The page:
Nother words, a more complete and compelling set of features and functions than Kemper, Helix, or Headrush (though they go further in implementing some of the stuff they do have).

Physically, the GE300 is larger than the Ampero - but considerably more compact than Helix, Headrush, or Kemper Floor - and while it's not quite as handsome as either Ampero or Helix, it's far from ugly.

At 749.00, it's less of an impulse purchase than the 400.00-street Ampero. But it's still half the money of the big boxes.

So...no-brainer for a guitar gear junkie?

Maybe maybe not. It doesn't seem to have attracted a very large user base yet. And what buzz I'm able to pick up in the forums dedicated to such things is that the Hotone simply sounds better.

There's also some forum backlash against Mooer based on the intellectual property piracy case Mike Matthews of Electro Harmonix won against the company when he found not only the digital code for E-H products in some of Mooer's products - but even the E-H copyright notices, and the production notes of his engineers.

I'm not insensitive to that. In the world of the guitar and its technology, where the lines between originating and building onto, engineering and reverse-engineering, cloning / replicating / modeling / profiling are all vanishingly thin, it's clear Mooer managed to cross them. (And if anyone had at least a translucent if not utterly clear moral right to call them on it, it's Matthews - as E-H has been longer, and more often, an originator than a duplicator.)

Still - when every pedal builder and every peddler of digital modeling (either forthrightly or with a wink and nod of clevercute naming) identifies the original sources for that which is ... uh ... flattered by imitation? - where are the lines?

In any case, after being called out by the law (Chinese law no less!) for the error of their ways, maybe Mooer will be IP-cleaner going forward (or at least more careful). The GE300, as their latest and greatest, certainly incorporates and acknowledges the types and tropes of the electric guitar's tech-historical legacy. But its particular combination of features, as implemented in its own architecture and OS, represents considerable original work by Mooer.

Because however obviously any modeler or multi-fx in 2020 owes a considerable debt to the origin of the species in Boss multis and the Line 6 POD (and all the other makers who've followed on) - and whatever detail of code is hiding down in the guts - the whole GE300 package is an evolutionary variation on all of the above, and not a direct copy of anything.

My previous experiences with Mooer have been positive: of all the Chinese mini-pedals I curiously auditioned over the past few years, all that remain are the Mooer Trellicopter and Rumble Drive.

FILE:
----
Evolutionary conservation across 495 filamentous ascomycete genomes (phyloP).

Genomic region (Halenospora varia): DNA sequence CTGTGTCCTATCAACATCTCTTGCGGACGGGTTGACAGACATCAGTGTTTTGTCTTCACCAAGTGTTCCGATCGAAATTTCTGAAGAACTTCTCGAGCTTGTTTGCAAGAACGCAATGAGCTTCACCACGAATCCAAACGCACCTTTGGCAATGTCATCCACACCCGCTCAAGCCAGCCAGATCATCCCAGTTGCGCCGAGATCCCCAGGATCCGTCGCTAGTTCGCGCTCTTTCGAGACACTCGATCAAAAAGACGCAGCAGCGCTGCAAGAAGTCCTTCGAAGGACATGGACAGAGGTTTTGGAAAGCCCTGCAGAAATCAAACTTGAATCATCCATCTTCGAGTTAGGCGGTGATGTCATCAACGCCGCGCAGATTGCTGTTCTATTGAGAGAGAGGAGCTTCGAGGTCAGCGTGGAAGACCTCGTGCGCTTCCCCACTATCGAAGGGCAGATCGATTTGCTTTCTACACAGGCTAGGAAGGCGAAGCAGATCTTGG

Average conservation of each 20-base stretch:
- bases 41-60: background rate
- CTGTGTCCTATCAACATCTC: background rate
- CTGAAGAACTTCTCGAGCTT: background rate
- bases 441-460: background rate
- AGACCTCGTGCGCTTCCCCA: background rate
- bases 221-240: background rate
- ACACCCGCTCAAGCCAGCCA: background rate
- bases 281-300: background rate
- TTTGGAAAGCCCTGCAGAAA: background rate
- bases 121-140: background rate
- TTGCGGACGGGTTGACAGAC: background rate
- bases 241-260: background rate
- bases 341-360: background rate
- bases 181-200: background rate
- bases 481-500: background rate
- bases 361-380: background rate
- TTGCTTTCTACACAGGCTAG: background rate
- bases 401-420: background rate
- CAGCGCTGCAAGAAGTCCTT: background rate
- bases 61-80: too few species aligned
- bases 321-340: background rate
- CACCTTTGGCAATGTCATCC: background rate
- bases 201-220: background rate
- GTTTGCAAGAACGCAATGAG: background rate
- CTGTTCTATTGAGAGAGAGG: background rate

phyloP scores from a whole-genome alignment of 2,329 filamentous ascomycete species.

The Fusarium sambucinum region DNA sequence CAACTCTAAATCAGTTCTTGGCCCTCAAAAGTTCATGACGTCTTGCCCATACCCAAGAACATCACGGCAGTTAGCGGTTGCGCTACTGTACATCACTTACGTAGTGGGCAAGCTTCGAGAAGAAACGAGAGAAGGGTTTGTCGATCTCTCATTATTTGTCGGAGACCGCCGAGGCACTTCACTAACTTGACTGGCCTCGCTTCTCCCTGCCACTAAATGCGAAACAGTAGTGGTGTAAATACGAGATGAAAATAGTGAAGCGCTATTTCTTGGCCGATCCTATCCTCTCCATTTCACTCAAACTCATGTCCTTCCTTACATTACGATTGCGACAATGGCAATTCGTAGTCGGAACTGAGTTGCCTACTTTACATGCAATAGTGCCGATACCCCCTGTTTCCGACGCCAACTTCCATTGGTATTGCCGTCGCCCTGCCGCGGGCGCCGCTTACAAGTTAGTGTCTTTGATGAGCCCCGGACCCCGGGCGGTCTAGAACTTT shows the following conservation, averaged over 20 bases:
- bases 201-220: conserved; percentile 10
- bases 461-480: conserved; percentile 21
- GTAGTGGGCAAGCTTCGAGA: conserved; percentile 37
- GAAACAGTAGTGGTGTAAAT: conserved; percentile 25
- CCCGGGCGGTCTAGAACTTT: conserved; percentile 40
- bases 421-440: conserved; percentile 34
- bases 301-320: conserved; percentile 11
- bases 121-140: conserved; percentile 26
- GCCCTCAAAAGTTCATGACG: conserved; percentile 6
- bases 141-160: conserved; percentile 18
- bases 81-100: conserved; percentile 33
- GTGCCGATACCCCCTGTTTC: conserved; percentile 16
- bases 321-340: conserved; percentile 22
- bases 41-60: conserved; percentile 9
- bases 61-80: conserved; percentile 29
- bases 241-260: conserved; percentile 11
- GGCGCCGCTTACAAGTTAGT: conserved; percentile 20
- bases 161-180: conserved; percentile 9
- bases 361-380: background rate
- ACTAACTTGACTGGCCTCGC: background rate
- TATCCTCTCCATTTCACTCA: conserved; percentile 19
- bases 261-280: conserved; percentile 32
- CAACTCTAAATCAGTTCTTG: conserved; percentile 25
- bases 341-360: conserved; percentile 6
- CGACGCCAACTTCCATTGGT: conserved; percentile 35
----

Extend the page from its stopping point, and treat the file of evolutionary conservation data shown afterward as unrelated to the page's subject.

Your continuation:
I also had the Red Truck for a short period last year, and found it one of the most capable analog-ish all-stomp-button-and-knob all-in-ones. Ultimately it didn't satisfy, because I wanted more of everything, but it was competently and uniquely what it was.

All of which means I'm willing to give the GE300 a listen.


Aaaaand, at long last, that's why I've invited you here. Just wondering if any of y'all happen to have experience with the GE300. I know, I know. The GDP is not the most obvious place to ask about such gear, but the GDP turns out to be the best source of experienced opinion on even unlikely subjects.

SO: Mooer GE300 vs Hotone Ampero. Anyone been there? Or Mooer GE300 vs any other modeler/multi-fx?


Curious by-products of my search for Mooer info

I picked up on various forums that the Joyo and Mooer companies (and maybe Hotone) are related by family - as in biological family. And that Ammoon and Harley Benton are made by/rebranded Joyos - while Donner, Xvive, Rowin, Mighty Sound, Tomsline, and others are Mooer under the hood.

Meaning, #1, that the invasion of Chinese mini-pedals over the past several years in reality has only a few sources. And #B, that we might expect the OS, models, and features of these more sophisticated devices to overlap among those brands.

Specifically, I've seen speculation (grounded or not I don't know) that the Ampero and GE300 are very closely related. But based on what I know of what's under the hood on the two...I don't see it.

Also, so far I can't find any intelligible direct comparison of Ampero and the GE300 which clearly A-Bees identical models on each, in a shootout format and into a recording chain I can trust. Aaaaand, most demos of these devices concentrate on high-gain amps, which is not my interest.

Which is why I've asked here.